The Comcast switch involves moving channels between tiers on the cable system, not over the air. The Comcast moves have nothing to do with the government mandate. The government did not tell Comcast to move these channels; it was the company’s choice.
Another distinction worth making: A digital cable set-top box is different from a digital-to-analog over-the-air converter box. If you have cable/satellite hooked up to your TV, you don’t need a digital-to-analog converter box or the coupons to buy one.
If you do buy an HD set …
ó Be warned that if your HDTV is hooked up to a cable box via an HDMI cable ó the preferred choice for the best picture and sound quality ó you can’t get closed captions the way you have in the past.
Captions have to be turned on through the cable box, which isn’t easy for Comcast customers who have a Motorola cable box. To turn on closed captions through a Motorola box:
ó Your TV should be on but you must turn the cable box off.
ó Then press the MENU button on the remote. This brings up a somewhat crude menu.
ó Press the down arrow to get to the Closed Captioning line. Press the right arrow button to switch the closed captioning from disabled to enabled.
ó Other options appear when you enable the CC, but you probably don’t need to worry about those. Press MENU again. Turn the cable box back on and you should have captions.
If your HDTV gets its signal over the air and is not attached to cable/satellite, then you’ll get closed captions the normal way, through closed caption settings on the TV.
Q: What happens to low-power stations?
A: A date for low-power stations to go digital has not been set. Cable companies that currently carry these channels are expected to continue to do so. An analog TV will continue to pick them up ó and not much else ó after Feb. 17, 2009.
If you plan to use an over-the-air digital converter and you want to still get low-power station signals, it’s easiest to accomplish that by buying a digital-to-analog converter that includes the “analog pass-through” feature, which will allow for the reception of both digital and the remaining analog signals.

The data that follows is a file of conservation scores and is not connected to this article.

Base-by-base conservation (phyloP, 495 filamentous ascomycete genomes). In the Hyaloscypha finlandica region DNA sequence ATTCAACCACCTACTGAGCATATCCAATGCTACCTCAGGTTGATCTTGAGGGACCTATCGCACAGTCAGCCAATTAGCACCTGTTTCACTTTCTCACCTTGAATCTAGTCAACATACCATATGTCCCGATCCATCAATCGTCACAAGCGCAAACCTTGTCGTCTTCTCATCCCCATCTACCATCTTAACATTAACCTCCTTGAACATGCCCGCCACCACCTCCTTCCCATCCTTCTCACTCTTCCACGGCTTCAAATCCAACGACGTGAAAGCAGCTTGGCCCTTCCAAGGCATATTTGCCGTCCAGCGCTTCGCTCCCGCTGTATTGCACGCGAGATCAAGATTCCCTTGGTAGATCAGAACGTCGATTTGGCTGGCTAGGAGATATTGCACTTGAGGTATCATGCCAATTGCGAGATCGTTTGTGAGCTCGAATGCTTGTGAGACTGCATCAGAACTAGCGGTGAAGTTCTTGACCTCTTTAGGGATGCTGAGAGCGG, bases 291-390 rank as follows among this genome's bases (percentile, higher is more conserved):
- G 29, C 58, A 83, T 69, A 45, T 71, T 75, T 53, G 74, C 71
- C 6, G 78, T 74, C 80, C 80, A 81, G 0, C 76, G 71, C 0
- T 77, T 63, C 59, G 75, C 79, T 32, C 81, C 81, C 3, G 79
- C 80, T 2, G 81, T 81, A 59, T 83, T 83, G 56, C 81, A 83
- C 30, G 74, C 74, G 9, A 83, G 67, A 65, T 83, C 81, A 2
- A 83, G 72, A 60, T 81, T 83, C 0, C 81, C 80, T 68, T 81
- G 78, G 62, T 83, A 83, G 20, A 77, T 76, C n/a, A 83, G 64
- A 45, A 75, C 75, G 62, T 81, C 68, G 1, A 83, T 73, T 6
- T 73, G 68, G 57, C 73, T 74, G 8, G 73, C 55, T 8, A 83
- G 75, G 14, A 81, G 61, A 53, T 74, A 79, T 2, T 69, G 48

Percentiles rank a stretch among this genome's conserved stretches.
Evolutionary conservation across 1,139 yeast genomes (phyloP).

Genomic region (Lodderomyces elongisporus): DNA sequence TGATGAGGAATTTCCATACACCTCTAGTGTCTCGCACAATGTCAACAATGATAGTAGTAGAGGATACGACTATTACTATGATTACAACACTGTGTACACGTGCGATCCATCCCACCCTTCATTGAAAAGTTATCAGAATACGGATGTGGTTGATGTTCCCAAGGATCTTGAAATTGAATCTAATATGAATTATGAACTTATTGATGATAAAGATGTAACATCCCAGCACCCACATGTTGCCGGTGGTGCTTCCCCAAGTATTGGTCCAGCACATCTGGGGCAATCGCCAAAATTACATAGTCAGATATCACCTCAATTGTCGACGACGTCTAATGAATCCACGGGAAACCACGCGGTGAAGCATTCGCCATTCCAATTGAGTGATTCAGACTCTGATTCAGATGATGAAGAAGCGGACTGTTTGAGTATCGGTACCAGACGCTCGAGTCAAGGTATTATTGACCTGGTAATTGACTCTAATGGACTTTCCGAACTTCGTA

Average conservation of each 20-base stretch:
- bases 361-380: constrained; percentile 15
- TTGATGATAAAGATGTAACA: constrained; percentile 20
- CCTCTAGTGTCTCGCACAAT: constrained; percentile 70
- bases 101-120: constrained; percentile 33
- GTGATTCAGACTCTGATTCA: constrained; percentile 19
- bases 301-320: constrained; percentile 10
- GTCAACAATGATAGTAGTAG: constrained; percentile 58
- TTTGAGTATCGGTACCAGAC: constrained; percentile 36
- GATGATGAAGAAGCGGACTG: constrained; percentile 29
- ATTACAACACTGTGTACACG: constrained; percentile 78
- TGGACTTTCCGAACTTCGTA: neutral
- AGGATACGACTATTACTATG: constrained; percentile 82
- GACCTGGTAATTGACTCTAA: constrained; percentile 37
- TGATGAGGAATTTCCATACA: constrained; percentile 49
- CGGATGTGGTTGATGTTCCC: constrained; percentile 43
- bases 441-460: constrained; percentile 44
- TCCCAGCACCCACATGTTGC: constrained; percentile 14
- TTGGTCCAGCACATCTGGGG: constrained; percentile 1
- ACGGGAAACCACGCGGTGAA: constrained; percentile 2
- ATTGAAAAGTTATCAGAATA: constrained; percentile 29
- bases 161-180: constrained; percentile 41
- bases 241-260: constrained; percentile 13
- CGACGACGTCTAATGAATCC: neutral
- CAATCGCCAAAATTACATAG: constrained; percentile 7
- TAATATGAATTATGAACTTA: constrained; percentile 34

Q: Will my VCR still work?
A: That depends. Most older VCRs have an NTSC tuner, which works only on the analog spectrum. It won’t be able to record over-the-air signals after Feb. 17. But if your TV and VCR are hooked up to cable or an over-the-air converter box, the VCR should still record programs. But, depending on variables in your particular setup, it may only record the channel you’re watching so you won’t be able to watch one channel and record a program on another channel.
Q: What happens to my radio with a TV band?
A: A radio that currently pulls in a TV station’s analog signal will not be able to receive that signal after the transition to digital is complete.
Q: What about my little TV in the kitchen/on my boat/at our cottage?
A: It depends: If the TV can be connected to a digital-to-analog converter, it can still be used. But some super-small TVs can’t be connected and will become obsolete.
With the coming digital-TV era, broadcasters will have the ability to transmit multiple channels over the air. Already some stations have weather digital sub-channels. Others have picked up the RTN digital subchannel, which shows classic TV shows. Many of these digital subchannels are also available on local cable systems.
But where can you find listings for these channels? There’s simply not enough space in printed TV listings to add them there. But they can be found online at station sites and in online listings associated with many newspapers.
Learn more on the Web at http://www.dtv.gov.
(E-mail Rob Owen at rowen(at)post-gazette.)
(Distributed by Scripps Howard News Service, www.scrippsnews.com.)
AP-NY-08-15-08 1557EDT